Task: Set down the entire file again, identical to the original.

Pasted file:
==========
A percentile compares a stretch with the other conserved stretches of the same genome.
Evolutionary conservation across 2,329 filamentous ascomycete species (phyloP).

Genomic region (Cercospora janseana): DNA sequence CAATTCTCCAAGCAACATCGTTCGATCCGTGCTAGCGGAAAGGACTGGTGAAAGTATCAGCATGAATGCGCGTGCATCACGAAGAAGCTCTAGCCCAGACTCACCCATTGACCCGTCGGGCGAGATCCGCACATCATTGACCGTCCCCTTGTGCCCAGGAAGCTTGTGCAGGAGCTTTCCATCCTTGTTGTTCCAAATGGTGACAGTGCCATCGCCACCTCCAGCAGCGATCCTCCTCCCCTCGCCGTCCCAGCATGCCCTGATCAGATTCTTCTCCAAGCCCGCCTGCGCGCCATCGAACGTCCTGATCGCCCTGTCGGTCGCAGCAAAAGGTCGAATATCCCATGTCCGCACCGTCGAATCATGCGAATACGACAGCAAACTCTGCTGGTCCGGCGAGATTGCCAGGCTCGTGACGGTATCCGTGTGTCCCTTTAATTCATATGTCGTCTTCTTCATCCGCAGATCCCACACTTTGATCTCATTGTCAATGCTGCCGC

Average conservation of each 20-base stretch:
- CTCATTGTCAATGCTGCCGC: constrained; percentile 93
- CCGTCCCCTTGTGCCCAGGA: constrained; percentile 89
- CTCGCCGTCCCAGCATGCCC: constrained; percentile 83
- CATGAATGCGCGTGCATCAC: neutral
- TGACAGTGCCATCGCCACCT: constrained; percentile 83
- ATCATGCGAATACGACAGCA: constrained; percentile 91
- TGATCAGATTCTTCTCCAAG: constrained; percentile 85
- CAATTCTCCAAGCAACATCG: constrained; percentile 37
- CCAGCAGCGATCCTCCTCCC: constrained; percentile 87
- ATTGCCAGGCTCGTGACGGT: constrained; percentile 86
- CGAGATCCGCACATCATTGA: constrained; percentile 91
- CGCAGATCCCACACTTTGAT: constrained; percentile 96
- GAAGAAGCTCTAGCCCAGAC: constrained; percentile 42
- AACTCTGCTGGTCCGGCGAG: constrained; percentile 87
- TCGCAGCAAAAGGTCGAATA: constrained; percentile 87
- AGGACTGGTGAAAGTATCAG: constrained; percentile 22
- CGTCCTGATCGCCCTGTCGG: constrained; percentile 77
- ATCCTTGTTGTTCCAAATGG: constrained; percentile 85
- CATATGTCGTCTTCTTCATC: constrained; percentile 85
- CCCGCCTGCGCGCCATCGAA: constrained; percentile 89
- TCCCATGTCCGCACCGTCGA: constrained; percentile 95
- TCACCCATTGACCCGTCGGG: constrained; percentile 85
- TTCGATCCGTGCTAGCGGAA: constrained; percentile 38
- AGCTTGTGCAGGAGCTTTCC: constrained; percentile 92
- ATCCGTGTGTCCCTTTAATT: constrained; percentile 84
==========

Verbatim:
A percentile compares a stretch with the other conserved stretches of the same genome.
Evolutionary conservation across 2,329 filamentous ascomycete species (phyloP).

Genomic region (Cercospora janseana): DNA sequence CAATTCTCCAAGCAACATCGTTCGATCCGTGCTAGCGGAAAGGACTGGTGAAAGTATCAGCATGAATGCGCGTGCATCACGAAGAAGCTCTAGCCCAGACTCACCCATTGACCCGTCGGGCGAGATCCGCACATCATTGACCGTCCCCTTGTGCCCAGGAAGCTTGTGCAGGAGCTTTCCATCCTTGTTGTTCCAAATGGTGACAGTGCCATCGCCACCTCCAGCAGCGATCCTCCTCCCCTCGCCGTCCCAGCATGCCCTGATCAGATTCTTCTCCAAGCCCGCCTGCGCGCCATCGAACGTCCTGATCGCCCTGTCGGTCGCAGCAAAAGGTCGAATATCCCATGTCCGCACCGTCGAATCATGCGAATACGACAGCAAACTCTGCTGGTCCGGCGAGATTGCCAGGCTCGTGACGGTATCCGTGTGTCCCTTTAATTCATATGTCGTCTTCTTCATCCGCAGATCCCACACTTTGATCTCATTGTCAATGCTGCCGC

Average conservation of each 20-base stretch:
- CTCATTGTCAATGCTGCCGC: constrained; percentile 93
- CCGTCCCCTTGTGCCCAGGA: constrained; percentile 89
- CTCGCCGTCCCAGCATGCCC: constrained; percentile 83
- CATGAATGCGCGTGCATCAC: neutral
- TGACAGTGCCATCGCCACCT: constrained; percentile 83
- ATCATGCGAATACGACAGCA: constrained; percentile 91
- TGATCAGATTCTTCTCCAAG: constrained; percentile 85
- CAATTCTCCAAGCAACATCG: constrained; percentile 37
- CCAGCAGCGATCCTCCTCCC: constrained; percentile 87
- ATTGCCAGGCTCGTGACGGT: constrained; percentile 86
- CGAGATCCGCACATCATTGA: constrained; percentile 91
- CGCAGATCCCACACTTTGAT: constrained; percentile 96
- GAAGAAGCTCTAGCCCAGAC: constrained; percentile 42
- AACTCTGCTGGTCCGGCGAG: constrained; percentile 87
- TCGCAGCAAAAGGTCGAATA: constrained; percentile 87
- AGGACTGGTGAAAGTATCAG: constrained; percentile 22
- CGTCCTGATCGCCCTGTCGG: constrained; percentile 77
- ATCCTTGTTGTTCCAAATGG: constrained; percentile 85
- CATATGTCGTCTTCTTCATC: constrained; percentile 85
- CCCGCCTGCGCGCCATCGAA: constrained; percentile 89
- TCCCATGTCCGCACCGTCGA: constrained; percentile 95
- TCACCCATTGACCCGTCGGG: constrained; percentile 85
- TTCGATCCGTGCTAGCGGAA: constrained; percentile 38
- AGCTTGTGCAGGAGCTTTCC: constrained; percentile 92
- ATCCGTGTGTCCCTTTAATT: constrained; percentile 84